In this lecture I explore the ways cultural questions relating to identity and meaning-making are fundamentally connected to political questions about power and the adjudicating role of the state. In the first part of the lecture I show how political geography has largely failed to substantively engage cultural questions in its theorizations of the state. I review a growing body of literature outside the discipline that is attempting to examine the process of state formation in response to the ongoing "cultural turn" in the social sciences. I then explore the theoretical relevance of culture to political geography by using the South Boston St. Patrick's Day parade conflict as a way of exposing how the state is responding to the demands for inclusion of newly emerging identity groups. I analyze this case through a close reading of a 1995 Supreme Court decision in order to reveal the judiciary's understanding of the relationship between culture, space, and speech. Of particular importance to my argument is the centrality of the First Amendment to the Court's unanimous decision which granted parade organizers the right to exclude groups whose message is disagreeable to them; a decision premised on the separation of discursive and physical space in the making of cultural meaning and practice.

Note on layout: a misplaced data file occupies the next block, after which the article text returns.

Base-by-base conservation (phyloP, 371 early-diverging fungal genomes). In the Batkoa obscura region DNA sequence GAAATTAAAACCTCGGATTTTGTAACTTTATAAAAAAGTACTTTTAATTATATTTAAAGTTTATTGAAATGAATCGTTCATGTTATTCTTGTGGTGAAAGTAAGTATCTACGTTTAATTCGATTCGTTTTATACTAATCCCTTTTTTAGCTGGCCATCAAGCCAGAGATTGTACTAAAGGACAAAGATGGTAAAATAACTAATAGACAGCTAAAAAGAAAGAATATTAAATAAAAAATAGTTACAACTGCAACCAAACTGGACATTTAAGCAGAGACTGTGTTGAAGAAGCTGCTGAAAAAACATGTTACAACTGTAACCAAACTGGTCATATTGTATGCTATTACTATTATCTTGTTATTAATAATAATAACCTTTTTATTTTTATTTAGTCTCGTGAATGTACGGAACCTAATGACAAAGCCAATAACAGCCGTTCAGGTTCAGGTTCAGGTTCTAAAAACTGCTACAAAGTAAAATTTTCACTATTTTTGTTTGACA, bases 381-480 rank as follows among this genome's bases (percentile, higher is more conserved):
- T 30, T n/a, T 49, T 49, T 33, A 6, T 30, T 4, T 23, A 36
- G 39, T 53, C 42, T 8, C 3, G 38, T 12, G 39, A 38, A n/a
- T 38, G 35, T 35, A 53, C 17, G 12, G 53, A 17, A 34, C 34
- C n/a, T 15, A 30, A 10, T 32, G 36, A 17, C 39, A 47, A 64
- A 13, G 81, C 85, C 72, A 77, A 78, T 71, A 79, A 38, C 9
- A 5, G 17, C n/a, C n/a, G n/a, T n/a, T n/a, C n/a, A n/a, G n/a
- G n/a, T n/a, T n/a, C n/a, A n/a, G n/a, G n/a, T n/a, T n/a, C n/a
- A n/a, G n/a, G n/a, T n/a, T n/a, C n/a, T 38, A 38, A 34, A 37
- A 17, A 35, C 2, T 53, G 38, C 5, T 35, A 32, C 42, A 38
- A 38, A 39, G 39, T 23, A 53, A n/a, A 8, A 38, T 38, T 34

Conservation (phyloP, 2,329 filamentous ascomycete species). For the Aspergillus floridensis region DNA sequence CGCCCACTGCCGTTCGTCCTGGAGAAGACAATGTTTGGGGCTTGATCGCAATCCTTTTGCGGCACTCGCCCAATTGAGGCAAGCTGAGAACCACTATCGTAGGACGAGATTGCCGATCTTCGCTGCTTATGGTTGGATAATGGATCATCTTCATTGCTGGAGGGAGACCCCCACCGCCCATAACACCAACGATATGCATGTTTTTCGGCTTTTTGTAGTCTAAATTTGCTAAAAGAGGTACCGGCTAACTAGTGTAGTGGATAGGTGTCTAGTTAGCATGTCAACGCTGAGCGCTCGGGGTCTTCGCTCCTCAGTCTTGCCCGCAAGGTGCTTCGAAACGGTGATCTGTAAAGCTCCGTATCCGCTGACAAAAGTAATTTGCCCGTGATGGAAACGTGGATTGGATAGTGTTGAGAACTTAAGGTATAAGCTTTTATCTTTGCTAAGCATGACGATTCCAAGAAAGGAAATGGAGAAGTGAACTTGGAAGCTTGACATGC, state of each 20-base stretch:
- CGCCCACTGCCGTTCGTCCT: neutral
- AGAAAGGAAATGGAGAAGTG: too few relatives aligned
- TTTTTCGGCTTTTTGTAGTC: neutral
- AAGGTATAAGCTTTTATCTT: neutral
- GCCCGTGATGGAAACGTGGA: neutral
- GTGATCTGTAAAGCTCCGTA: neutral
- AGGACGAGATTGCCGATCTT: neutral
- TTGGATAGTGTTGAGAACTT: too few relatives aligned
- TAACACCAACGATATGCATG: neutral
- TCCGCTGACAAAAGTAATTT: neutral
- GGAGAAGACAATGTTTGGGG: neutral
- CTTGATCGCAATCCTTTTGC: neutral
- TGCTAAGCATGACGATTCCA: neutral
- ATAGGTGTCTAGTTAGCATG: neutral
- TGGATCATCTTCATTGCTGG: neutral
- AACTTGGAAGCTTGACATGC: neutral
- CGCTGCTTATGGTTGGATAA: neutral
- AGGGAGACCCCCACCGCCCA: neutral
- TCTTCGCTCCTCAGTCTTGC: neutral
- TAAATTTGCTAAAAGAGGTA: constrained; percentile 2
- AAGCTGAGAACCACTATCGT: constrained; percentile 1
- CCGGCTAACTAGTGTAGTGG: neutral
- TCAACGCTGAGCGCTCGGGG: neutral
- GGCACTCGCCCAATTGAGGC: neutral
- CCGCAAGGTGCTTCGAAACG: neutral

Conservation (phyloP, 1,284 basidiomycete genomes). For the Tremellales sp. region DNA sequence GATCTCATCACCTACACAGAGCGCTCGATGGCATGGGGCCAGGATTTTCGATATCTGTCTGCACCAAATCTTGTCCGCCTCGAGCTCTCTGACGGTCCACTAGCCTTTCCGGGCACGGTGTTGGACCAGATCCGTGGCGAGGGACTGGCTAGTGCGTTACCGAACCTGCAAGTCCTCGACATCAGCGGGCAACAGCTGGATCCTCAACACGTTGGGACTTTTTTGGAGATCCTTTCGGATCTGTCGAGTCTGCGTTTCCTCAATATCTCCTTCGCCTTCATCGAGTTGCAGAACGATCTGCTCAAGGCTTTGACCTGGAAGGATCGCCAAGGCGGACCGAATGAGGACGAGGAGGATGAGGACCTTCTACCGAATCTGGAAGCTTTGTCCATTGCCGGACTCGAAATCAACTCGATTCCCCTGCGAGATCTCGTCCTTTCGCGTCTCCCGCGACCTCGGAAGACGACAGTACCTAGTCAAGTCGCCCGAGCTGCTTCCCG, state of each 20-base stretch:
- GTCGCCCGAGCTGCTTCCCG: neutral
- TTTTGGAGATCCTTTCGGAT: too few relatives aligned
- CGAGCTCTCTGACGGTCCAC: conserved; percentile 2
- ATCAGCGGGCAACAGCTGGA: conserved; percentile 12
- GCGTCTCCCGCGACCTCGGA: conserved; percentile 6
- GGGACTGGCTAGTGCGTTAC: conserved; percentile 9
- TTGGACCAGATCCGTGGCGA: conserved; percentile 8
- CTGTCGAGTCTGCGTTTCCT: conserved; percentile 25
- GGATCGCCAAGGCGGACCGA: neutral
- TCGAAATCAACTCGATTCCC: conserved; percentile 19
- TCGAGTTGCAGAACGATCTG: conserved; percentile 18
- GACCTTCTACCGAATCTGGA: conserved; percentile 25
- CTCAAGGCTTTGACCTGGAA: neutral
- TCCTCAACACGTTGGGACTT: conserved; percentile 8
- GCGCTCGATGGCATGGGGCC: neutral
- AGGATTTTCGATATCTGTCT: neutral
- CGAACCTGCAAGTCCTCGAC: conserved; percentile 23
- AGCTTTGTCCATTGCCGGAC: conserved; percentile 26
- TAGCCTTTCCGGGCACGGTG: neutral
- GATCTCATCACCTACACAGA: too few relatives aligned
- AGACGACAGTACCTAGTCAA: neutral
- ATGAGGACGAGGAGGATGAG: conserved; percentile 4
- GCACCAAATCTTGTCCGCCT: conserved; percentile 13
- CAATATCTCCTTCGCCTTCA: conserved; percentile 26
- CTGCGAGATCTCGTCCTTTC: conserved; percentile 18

ASJC Scopus subject areas
- Geography, Planning and Development
- Sociology and Political Science